Quantitative measures of psychological wellbeing (Museum Wellbeing Measure for Older Adults) were taken pre- and post-sessions at three points during the programme: at the beginning, mid-point and end. Quantitative data were collected for a total of 115 participants across 12 museum programmes, with each programme running over a 10- week period (the average number of participants per programme is not stated in the paper but we might assume small groups of 8-10 per programme). The study comprised 63% women and 82% of participants identified as White British.

The Museum Wellbeing Measure for Older Adults (MWM-OA) was developed by the same University College London research team as the first measure to specifically assess the impact of taking part in museum activities in terms of psychological well-being. It uses the principles of PANAS (Positive Affect Negative Affect Scale) to examine impact within sessions (pre-and post-study) and across museum sessions over time. The MWM-OA looks only at positive affect across 6 emotions (absorbed, active, cheerful, enlightened, encouraged and inspired) with each emotion rated out of five by participants.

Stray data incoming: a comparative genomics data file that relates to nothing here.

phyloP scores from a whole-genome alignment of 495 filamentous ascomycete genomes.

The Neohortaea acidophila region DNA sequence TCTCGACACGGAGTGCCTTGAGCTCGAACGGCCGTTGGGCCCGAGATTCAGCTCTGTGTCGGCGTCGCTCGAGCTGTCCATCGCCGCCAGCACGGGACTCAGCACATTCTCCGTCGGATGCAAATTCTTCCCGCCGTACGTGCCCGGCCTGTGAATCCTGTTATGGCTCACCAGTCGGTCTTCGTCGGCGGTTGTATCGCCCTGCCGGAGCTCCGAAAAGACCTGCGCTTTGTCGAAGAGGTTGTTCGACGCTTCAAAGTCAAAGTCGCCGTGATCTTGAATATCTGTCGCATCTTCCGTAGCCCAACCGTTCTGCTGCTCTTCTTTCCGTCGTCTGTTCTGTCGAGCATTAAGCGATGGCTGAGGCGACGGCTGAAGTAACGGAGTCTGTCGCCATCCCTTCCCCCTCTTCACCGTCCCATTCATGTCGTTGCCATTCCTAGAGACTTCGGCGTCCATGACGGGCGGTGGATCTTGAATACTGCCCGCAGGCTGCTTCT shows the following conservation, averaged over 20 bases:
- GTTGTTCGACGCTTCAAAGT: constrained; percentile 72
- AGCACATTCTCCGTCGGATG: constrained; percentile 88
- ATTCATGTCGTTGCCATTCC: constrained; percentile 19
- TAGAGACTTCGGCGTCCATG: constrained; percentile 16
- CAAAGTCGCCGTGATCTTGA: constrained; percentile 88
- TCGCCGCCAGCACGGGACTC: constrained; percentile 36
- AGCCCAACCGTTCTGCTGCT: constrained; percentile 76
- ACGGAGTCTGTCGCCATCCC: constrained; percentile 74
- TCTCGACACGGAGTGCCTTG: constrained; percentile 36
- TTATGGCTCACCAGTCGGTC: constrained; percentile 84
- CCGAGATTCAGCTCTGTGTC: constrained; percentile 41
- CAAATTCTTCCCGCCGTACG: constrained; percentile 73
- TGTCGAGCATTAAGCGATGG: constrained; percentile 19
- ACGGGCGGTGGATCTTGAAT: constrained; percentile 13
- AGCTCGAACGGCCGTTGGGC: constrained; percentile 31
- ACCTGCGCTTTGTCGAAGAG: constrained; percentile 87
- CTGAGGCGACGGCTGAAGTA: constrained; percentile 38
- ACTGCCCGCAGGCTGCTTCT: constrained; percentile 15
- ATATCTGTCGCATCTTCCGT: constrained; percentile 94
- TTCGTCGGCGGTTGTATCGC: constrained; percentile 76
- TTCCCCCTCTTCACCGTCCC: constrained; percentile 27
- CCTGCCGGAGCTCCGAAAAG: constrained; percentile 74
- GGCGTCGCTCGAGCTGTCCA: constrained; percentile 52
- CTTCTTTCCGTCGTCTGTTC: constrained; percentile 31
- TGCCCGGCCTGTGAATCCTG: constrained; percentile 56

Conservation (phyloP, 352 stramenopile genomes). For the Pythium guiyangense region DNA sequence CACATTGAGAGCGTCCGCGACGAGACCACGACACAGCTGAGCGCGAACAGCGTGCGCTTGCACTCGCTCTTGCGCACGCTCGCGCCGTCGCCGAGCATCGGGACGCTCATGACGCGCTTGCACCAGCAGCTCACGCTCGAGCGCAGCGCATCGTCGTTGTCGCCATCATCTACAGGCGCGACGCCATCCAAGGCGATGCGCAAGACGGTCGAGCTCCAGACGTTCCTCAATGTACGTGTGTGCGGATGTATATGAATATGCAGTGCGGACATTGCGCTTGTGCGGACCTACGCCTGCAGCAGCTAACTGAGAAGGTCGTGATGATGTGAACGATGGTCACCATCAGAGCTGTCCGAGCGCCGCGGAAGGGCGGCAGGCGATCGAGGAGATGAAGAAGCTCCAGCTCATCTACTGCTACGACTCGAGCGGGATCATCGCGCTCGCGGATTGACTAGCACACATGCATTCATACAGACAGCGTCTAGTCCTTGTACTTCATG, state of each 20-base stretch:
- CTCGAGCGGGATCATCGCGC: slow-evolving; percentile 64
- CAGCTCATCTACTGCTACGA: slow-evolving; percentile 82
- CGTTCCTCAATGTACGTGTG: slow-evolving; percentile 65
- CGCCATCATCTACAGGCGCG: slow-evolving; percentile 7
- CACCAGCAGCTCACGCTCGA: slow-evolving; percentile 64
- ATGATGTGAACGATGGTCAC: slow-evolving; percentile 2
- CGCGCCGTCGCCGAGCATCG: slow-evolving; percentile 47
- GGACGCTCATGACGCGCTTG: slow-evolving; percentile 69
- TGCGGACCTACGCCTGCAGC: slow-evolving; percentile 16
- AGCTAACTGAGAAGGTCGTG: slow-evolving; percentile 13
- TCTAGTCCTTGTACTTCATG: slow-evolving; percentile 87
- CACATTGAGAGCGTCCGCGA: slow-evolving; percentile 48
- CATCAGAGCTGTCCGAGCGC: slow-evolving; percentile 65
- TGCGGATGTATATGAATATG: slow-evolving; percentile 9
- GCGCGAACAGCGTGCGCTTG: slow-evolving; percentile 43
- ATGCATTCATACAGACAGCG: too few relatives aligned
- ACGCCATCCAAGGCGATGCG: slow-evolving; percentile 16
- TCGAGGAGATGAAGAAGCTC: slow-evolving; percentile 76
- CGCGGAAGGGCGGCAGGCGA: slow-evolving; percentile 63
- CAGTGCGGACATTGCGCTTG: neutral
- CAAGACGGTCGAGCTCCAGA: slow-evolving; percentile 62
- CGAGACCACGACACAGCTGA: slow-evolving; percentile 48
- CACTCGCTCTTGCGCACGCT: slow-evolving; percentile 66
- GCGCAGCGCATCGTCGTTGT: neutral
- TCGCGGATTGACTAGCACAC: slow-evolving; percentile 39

The study also used qualitative methods including end of programme interviews with participants, carers (when present) and museum staff; alongside participant diaries and researcher diaries with set guiding questions that were completed after every weekly session.


The analysis of the quantitative data shows statistically significantly improvements in mean post-session scores from the three time-points from across all programmes. This leads the authors to conclude that the programmes contributed positively to group wellbeing overall, both within a session and over time (10 weeks).